An exegesis of the myth of Hermes stealing Apollo's cattle and the story of Hephaestus trapping Aphrodite and Ares in the act are used in The Dairy Farmer's Guide to the Universe Volume III to set a mythic foundation for Jungian ecopsychology. Hermes, Ecopsychology, and Complexity Theory illustrates Hermes as the archetypal link to our bodies, sexuality, the phallus, the feminine, and the earth. Hermes' wand is presented as a symbol for ecopsychology. The appendices of this volume develop the argument for the application of complexity theory to key Jungian concepts, displacing classical Jungian constructs problematic to the scientific and academic community. Hermes is described as the god of ecopsychology and complexity theory.
The front cover image is from a photo taken by the author of detail on an Attic Greek calyx krater by Euxitheos (potter) and Euphronios (painter) ca. 515 BCE. The gap between the horn-like extensions atop Hermes’ staff highlight his domain—the exchange and interactive field between things, as between people, consciousness and the unconscious, body and mind, and humans and nature.
DENNIS L. MERRITT, Ph.D., is a Jungian psychoanalyst and ecopsychologist in private practice in Madison and Milwaukee, Wisconsin. A Diplomate of the C.G. Jung Institute of Analytical Psychology, Zurich, Switzerland, he also holds the following degrees: M.A. Humanistic Psychology-Clinical, Sonoma State University, California, Ph.D. Insect Pathology, University of California-Berkeley, M.S. and B.S. in Entomology, University of Wisconsin-Madison. He has participated in Lakota Sioux ceremonies for over twenty-five years which have strongly influenced his worldview.
Redefining age-old concepts of masculinity, Jungian analysts Robert Moore and Douglas Gillette make the argument that mature masculinity is not abusive or domineering, but generative, creative, and empowering of the self and others. Moore and Gillette clearly define the four mature male archetypes that stand out through myth and literature across history: the king (the energy of just and creative ordering), the warrior (the energy of aggressive but nonviolent action), the magician (the energy of initiation and transformation), and the lover (the energy that connects one to others and the world), as well as the four immature patterns that interfere with masculine potential (divine child, oedipal child, trickster and hero). King, Warrior, Magician, Lover is an exploratory journey that will help men and women reimagine and deepen their understanding of the masculine psyche.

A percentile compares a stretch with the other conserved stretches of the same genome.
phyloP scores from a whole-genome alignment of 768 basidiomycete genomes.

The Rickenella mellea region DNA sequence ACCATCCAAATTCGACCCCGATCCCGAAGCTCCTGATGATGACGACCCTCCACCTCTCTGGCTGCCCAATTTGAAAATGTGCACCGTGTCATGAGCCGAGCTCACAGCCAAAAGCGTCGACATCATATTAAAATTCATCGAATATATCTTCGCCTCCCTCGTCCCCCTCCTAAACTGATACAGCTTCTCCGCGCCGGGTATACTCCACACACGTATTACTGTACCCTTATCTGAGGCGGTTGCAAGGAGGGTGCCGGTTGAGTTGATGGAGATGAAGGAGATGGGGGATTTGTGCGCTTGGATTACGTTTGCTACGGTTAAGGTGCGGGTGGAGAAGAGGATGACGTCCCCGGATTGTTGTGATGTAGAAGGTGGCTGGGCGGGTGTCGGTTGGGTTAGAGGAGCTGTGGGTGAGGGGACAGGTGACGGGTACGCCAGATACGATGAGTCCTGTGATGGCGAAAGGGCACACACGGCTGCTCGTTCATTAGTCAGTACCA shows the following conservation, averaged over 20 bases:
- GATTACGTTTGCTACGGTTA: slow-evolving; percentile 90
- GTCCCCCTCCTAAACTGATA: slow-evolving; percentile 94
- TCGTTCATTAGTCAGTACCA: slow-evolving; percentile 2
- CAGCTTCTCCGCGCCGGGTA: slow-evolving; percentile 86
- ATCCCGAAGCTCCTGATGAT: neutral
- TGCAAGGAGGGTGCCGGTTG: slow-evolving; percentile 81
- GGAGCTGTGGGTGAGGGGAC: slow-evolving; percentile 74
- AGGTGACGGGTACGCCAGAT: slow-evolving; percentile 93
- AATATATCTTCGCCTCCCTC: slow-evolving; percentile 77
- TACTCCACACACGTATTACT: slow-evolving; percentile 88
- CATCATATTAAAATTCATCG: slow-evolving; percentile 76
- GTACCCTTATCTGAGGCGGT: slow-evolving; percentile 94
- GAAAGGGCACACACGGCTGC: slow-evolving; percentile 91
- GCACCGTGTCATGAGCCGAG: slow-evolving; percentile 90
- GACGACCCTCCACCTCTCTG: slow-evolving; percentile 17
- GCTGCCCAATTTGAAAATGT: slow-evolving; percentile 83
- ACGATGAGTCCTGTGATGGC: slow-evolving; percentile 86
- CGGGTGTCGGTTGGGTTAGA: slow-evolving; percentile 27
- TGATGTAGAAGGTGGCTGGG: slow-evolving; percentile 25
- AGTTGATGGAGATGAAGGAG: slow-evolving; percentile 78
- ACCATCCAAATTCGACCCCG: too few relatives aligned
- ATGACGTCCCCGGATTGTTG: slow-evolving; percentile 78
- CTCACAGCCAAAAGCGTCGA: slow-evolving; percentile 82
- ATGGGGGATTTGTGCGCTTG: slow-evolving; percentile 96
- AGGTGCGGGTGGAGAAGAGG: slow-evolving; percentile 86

This paperback edition of Jung's classic work includes a new foreword by Sonu Shamdasani, Philemon Professor of Jung History at University College London.
I had several Big Dreams in my last year of training at the Jung Institute in Zurich, including a single image dream of a typical Wisconsin pasture or meadow scene. This was the most beautiful landscape I have ever seen because it shown with an inner light, what Jung called a numinous or sacred dream. Since returning to Wisconsin I have let the mystery and power of that dream inspire me to learn and experience as much as possible about the land and the seasons of the upper Midwest, a process of turning a landscape into a soulscape. The means of doing this are presented in Land, Weather, Seasons, Insects: An Archetypal View, volume IV of The Dairy Farmer's Guide to the Universe-Jung, Hermes, and Ecopsychology. This involves the use of science, myths, symbols, dreams, Native American spirituality, imaginal psychology and the I Ching. It is an approach that can be used to develop a deep connection with any landscape, meeting one of the goals of ecopsychology. Carl Sagan believed that unless we can re-establish a sense of the sacred about the earth, the forces leading to its destruction will be too powerful to avert." —Dennis L. Merritt
Front Cover: A Monarch butterfly on 'Buddleia' in Olbrich Gardens, Madison, Wisconsin. This "King of the Butterflies" is probably the best known of the North American butterflies and is the chosen image for the Entomological Society of America. The caterpillar feeds on the lowly milkweed, genius 'Asclepias, ' named after the Greek god of healing. The plant and the insect are toxic to most organisms. The insect is known for its uniquely long and complicated migrations. Photo by Chuck Heikkinen.